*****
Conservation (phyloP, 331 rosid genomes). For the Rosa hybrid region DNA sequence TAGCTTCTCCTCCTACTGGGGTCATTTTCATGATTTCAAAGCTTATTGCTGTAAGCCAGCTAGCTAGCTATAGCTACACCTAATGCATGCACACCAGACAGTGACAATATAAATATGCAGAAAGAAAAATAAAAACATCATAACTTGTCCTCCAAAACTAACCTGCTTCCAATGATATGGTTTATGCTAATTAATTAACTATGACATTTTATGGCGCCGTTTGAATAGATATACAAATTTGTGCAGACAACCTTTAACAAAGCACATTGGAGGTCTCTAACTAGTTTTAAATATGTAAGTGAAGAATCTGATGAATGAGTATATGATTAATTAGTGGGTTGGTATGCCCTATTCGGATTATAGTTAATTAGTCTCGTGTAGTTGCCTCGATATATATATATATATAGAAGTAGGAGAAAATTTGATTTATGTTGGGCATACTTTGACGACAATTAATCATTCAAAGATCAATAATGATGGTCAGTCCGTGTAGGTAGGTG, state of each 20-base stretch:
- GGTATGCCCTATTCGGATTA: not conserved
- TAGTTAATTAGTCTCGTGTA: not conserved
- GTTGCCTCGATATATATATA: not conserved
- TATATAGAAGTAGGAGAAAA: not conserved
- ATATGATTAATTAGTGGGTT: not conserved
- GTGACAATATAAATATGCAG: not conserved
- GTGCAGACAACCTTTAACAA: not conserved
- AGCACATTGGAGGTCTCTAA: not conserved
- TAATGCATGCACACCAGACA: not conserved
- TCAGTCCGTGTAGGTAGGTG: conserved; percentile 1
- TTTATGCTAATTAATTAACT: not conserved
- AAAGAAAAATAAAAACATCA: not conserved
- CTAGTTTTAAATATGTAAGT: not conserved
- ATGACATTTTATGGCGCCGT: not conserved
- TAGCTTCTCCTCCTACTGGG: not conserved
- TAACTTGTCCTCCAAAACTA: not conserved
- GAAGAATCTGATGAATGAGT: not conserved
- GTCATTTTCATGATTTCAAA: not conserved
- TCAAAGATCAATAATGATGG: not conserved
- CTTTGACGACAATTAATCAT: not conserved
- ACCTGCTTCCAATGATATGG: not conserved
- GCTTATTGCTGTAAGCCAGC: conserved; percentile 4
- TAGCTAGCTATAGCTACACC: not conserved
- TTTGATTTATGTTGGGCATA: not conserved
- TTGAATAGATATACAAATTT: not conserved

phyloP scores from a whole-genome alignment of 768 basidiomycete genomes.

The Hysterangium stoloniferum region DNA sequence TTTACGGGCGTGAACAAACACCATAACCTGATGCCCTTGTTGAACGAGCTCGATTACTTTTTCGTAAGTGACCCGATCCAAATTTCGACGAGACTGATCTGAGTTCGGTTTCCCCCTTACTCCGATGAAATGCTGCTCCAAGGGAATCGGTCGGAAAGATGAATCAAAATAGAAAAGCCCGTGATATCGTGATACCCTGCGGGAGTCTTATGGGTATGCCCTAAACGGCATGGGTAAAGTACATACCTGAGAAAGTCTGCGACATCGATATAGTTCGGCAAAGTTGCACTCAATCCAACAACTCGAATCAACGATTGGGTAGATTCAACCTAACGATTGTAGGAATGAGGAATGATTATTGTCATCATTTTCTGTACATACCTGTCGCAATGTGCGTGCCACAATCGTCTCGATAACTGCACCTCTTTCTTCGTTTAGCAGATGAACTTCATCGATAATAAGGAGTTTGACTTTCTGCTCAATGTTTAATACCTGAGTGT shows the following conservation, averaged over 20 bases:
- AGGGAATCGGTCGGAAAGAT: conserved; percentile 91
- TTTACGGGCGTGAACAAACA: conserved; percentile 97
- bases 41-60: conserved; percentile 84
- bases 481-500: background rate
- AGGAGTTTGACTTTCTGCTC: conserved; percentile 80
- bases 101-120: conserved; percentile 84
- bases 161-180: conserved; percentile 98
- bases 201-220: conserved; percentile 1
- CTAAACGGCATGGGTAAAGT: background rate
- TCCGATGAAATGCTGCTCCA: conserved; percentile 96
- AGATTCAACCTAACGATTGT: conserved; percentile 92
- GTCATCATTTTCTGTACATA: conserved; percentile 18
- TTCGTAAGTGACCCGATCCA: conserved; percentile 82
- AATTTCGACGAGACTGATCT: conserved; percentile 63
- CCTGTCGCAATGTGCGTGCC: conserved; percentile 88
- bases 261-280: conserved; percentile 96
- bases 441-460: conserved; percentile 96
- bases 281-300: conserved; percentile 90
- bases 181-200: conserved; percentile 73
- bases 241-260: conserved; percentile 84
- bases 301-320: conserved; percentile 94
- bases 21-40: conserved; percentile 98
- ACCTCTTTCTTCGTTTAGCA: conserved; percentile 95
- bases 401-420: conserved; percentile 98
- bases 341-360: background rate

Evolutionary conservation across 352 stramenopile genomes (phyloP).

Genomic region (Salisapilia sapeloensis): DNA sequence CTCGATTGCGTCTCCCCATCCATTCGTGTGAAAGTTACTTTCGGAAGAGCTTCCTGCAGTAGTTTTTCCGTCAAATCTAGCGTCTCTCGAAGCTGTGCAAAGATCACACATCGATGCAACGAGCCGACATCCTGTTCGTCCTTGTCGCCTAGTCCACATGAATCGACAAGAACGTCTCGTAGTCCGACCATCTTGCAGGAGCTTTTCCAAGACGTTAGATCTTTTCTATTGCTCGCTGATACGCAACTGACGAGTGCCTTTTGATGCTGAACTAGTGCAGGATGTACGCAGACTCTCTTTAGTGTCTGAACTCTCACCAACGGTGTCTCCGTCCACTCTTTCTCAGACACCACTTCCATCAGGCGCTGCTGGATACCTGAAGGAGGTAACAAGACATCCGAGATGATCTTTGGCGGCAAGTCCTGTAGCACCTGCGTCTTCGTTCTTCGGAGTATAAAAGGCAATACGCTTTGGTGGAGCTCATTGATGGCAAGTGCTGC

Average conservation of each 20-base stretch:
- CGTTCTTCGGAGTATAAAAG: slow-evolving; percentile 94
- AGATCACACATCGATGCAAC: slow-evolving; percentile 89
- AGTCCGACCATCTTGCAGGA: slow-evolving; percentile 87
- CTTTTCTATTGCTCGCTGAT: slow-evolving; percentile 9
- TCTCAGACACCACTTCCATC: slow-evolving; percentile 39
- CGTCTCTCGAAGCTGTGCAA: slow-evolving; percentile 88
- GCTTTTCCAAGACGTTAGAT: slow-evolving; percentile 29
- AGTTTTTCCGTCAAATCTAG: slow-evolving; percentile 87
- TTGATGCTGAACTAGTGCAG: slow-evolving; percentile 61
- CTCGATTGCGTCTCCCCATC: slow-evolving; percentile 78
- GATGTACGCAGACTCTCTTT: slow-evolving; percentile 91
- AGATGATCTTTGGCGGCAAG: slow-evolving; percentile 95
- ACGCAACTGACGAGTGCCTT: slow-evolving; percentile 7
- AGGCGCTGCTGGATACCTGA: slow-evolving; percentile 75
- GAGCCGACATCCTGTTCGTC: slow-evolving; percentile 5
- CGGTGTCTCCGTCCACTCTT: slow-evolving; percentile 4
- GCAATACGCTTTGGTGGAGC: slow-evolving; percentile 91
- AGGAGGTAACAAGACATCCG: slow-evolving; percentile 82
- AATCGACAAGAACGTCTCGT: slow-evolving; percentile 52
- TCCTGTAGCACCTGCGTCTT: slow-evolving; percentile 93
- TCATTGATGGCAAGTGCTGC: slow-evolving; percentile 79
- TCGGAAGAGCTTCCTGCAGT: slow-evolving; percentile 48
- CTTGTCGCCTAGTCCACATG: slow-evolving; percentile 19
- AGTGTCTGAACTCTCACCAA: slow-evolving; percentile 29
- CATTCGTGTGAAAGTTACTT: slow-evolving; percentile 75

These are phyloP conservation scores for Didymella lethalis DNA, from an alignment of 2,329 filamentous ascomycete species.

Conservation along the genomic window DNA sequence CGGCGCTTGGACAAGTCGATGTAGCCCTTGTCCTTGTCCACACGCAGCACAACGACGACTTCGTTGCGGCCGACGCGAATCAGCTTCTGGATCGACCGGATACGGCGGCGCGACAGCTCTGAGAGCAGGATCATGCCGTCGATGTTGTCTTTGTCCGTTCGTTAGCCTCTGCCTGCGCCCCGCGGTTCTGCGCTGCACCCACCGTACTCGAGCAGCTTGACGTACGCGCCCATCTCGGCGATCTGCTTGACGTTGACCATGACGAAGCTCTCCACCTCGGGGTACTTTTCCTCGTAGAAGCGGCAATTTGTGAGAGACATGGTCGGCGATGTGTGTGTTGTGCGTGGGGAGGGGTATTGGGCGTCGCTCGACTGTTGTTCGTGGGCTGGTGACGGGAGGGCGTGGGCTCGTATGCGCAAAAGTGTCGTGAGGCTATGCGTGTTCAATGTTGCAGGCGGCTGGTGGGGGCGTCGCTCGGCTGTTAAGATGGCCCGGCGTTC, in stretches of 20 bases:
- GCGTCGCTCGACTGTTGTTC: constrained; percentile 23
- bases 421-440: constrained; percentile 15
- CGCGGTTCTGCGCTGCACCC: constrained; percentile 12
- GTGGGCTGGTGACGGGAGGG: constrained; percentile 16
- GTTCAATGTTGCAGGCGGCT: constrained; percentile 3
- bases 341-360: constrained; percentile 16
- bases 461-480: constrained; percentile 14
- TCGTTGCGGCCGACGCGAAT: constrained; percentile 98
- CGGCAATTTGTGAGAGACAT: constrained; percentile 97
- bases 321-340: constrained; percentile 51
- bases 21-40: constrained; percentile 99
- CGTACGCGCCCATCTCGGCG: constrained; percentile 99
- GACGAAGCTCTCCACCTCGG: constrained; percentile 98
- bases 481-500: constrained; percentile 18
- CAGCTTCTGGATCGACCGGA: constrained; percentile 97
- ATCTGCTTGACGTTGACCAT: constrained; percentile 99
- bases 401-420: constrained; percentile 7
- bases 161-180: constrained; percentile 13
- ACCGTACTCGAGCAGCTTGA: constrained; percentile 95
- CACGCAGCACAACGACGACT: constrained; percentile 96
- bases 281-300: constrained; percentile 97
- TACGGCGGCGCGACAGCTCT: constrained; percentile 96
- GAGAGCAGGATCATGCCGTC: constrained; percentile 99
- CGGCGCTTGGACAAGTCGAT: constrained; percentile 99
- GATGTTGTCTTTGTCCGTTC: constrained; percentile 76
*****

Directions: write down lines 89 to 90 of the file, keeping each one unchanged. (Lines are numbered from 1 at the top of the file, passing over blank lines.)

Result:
- bases 341-360: constrained; percentile 16
- bases 461-480: constrained; percentile 14